Skip to main content

iFixit Tears Apart Apple's Macintosh 128K from 1984

iFixit has made a name for itself tearing down the hottest gadgets as soon as they become available. The company will even fly across multiple timezones just to get its hands on the technology first. This week, iFixit is switching its focus completely. The company is celebrating 30 years of Mac with a teardown of a Macintosh 128K.

 

Initially released as just the Macintosh (it was later re-named the Macintosh 128K when the Macintosh 512K launched in September of '84), the Macintosh 128K is Apple's first PC and was released in January of 1984. Though it was discontinued just under two years later, in October of 1985, the machine holds a special place in personal computer history. Under the hood, it had a Motorola 68000 processor clocked at 7.833 MHz and, as the name suggests, 128 KB of RAM. It had just 400 KB of storage and shipped with System 1.0. 

The model in iFixit's video actually comes courtesy of Cult of Mac writer Adam Rosen. Rosen actually cobbled this Macintosh together from parts he had at home before shipping it off to iFixit to be taken apart all over again. Not quite as special as tearing down a brand new product, but Macintoshes are rather hard to come by these days, and no one does a teardown quite like iFixit.

The computer scored a respectable 7/10 on iFixit’s repairability scale. Unlike today’s Apple machines, iFixit said that once you got the case open, it was pretty easy to replace any of the components, from logic board to display. There was also no adhesive. Something else modern Mac users aren’t used to. What remains the same is that the case is pretty hard to open. Though Apple wasn’t using its infamous Torx screws to keep tinkerers out, iFixit did say that the screws were deeply recessed and the panel fit in general was quite tight. Check the video below to see for yourself:

Follow Jane McEntegart @JaneMcEntegart. Follow us @tomshardware, on Facebook and on Google+.

  • gtvr
    First of all, I'm fairly certain that the original did have Torx screws, just not a proprietary version. Second, you had to watch out for the back of the display, there was a big capacitor in there somewhere that could zap you if not discharged correctly.
    Reply
  • levin70
    "the Macintosh 128K is Apple's first PC and was released in January of 1984"That's funny because i specifically remember that during Hanukkah in 1979 i received an APPLE IIe and that was 5 years before the first mac.
    Reply
  • erichlund
    Agree with levin70. But, he's in error about one thing. My first computer was an Apple II+, not IIe, and I bought it in January 1981 in San Bernardino, CA, after completing USAF pilot training and moving to my first assignment. The IIe did not come out until later. The Apple I was Apple's first PC, but the II series was the first commercial success. It literally owned the PC industry until Apple went insane and became hyper-proprietary.
    Reply
  • bluestar2k11
    "the Macintosh 128K is Apple's first PC and was released in January of 1984"That's funny because i specifically remember that during Hanukkah in 1979 i received an APPLE IIe and that was 5 years before the first mac.
    Yeah, a simple google search showed me the first apple device (partial computer) marketed by steve jobs and steve wozniak was the Apple I which went on sale July of 1976, though it was little more then the motherboard itself, users had to supply and add their own PSU, display, case and storage system, as well as keyboard.The Apple II which was a more complete computer was introduced in April 1977, and went on sale in june. And went on to spawn multiple Apple II's for years to come, starting with the Apple II plus in june 1979.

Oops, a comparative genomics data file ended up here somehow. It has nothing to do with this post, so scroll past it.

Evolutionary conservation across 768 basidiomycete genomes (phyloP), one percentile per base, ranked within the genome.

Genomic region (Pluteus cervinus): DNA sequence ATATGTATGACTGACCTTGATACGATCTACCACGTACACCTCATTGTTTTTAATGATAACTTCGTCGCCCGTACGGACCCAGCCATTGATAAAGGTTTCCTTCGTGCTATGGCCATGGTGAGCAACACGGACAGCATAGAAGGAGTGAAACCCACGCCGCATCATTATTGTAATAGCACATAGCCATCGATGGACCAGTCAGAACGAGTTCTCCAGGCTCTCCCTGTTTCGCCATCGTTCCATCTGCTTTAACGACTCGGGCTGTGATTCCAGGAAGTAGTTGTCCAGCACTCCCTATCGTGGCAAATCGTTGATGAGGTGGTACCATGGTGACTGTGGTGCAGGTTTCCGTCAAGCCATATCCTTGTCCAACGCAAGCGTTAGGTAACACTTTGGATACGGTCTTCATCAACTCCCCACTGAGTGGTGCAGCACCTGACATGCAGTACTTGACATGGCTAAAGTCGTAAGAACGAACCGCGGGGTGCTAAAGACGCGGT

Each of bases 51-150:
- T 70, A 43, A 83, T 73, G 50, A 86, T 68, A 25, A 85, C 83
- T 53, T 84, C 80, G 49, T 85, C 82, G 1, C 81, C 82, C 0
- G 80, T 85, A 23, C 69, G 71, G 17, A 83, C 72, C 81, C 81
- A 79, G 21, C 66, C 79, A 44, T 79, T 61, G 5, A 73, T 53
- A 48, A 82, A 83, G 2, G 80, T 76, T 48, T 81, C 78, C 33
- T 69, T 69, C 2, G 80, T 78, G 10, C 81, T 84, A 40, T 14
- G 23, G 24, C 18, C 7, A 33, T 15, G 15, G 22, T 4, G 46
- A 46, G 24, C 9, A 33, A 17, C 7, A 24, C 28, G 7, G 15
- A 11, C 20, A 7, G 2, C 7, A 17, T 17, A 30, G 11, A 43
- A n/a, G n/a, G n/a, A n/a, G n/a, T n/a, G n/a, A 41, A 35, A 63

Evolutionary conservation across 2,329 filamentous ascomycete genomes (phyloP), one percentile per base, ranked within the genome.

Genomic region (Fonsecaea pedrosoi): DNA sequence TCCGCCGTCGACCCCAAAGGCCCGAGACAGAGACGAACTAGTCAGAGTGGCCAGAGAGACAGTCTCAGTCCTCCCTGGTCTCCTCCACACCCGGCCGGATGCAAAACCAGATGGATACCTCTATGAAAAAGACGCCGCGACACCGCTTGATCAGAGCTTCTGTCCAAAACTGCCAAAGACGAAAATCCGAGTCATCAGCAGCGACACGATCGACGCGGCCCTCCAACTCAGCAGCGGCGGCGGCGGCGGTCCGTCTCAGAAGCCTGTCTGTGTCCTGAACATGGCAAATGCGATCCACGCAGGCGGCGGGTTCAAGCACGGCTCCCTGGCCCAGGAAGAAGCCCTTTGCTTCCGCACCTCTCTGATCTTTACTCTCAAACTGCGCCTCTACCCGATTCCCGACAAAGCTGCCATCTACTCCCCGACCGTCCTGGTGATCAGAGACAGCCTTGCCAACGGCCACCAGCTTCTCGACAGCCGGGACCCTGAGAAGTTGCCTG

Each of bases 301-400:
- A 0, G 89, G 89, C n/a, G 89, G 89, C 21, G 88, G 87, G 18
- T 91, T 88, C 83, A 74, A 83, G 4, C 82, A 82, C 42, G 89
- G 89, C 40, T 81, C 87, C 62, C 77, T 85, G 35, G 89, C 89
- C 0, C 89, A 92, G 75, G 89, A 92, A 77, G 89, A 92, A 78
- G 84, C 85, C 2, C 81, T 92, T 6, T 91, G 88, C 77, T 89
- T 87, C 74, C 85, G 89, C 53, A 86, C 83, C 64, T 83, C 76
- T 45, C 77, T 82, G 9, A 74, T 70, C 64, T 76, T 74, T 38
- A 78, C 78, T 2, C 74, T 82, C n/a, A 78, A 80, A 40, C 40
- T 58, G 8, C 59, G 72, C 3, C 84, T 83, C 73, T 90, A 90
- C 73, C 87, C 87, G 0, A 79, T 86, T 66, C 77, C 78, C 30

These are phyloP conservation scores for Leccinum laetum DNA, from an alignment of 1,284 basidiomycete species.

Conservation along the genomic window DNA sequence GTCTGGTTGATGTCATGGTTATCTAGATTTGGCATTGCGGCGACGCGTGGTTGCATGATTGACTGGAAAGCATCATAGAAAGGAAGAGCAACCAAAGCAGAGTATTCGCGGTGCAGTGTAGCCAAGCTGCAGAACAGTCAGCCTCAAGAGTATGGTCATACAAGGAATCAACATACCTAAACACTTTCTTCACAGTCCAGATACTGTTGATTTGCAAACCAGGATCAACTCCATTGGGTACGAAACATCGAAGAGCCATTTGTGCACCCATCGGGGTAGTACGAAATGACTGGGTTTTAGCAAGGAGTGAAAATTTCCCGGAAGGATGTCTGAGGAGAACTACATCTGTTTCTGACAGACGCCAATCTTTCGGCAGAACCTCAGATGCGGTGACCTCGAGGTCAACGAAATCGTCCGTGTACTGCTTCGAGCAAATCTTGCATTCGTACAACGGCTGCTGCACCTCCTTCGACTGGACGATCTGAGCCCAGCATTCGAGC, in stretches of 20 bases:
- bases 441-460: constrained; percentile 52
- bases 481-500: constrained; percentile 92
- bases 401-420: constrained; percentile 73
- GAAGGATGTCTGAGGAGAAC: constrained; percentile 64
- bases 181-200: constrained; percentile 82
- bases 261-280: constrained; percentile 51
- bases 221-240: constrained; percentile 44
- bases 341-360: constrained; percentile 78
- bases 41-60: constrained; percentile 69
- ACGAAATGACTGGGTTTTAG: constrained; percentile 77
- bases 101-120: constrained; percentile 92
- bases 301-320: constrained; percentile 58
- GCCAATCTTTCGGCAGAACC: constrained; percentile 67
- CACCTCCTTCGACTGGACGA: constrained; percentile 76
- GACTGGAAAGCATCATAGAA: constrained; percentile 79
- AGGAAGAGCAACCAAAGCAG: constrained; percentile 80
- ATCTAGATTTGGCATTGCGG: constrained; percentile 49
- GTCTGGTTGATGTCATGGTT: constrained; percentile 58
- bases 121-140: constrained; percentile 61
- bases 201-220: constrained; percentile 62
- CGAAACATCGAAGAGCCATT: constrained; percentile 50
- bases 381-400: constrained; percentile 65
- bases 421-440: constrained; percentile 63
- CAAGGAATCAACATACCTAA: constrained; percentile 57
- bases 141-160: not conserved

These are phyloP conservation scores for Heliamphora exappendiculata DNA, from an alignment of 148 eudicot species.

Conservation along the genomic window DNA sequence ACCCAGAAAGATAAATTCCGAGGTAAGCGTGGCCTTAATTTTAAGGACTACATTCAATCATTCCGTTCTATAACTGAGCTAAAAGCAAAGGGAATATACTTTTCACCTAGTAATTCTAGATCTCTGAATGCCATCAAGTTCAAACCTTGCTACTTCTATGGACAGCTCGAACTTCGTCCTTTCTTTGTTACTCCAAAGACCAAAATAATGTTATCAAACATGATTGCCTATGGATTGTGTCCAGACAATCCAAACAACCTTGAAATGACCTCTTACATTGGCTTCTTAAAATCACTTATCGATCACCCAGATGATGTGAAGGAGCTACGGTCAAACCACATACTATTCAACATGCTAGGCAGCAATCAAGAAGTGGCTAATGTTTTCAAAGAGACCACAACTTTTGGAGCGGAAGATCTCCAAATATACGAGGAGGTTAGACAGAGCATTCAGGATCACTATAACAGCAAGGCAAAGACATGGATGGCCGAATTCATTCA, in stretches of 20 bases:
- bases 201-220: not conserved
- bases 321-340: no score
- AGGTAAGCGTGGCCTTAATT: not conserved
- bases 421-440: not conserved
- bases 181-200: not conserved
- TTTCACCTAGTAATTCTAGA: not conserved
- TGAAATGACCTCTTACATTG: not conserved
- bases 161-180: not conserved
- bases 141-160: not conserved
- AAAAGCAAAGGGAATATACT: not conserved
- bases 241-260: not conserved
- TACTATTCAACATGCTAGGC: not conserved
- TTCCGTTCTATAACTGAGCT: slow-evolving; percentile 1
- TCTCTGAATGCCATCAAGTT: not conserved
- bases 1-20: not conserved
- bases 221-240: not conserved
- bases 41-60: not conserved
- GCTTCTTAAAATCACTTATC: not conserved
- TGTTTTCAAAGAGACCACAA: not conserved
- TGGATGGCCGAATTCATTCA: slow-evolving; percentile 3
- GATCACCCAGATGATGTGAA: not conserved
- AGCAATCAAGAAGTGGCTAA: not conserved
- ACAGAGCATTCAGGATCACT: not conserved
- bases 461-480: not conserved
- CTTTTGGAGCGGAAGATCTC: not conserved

Reply
  • mrcoolbreeze704
    I remember using these in school in the early 90's we got them lol outdated tech for the time but new to us I suppose.
    Reply
  • doyletdude
    Well he probably meant the first PC using the Mac name, which they still use today.
    Reply
  • Dean428
    Journalistic integrity requires the author check his or her facts. Obviously this author didn't. It was the abandonment of all of the Apple II computer owners which caused me to never buy another one of their arrogantly overpriced products to this day. It is rather obvious the author was writing about something about which she knows very little. Maybe she is the victim of an editor, but that means the editor didn't check their facts. An example of poor journalism.
    Reply
  • sjc1017
    A wealthy american student left me an old Mac SE in 1993, it looked just like this and I wrote my PhD thesis on it. Back then, the money for English students was about the equivalent of benefits and while all the international students had laptops, any kind of personal computer was beyond the means of poor students in crappy subjects that you couldn't use to earn a living. Anyway, the Mac Se was a revelation to me and I wrote my first book and did most of my work on it for the next six years.
    Reply
  • Littlun
    I remember playing Dark Castle and King's Quest III on this machine...
    Reply
  • In the early days of computers, we had home computers and business computers. "Personal Computer" is a brand name of IBM, and PC clone, or PC for short means any computer based on the x86 processor family as we still have today. The Apple I was Apple's first home computer, followed by the Apple II 8 bit line, the Apple III, the Mac, and the Apple II 16 bit, power pc macs, to finally the x86 pc macs we have today.
    Reply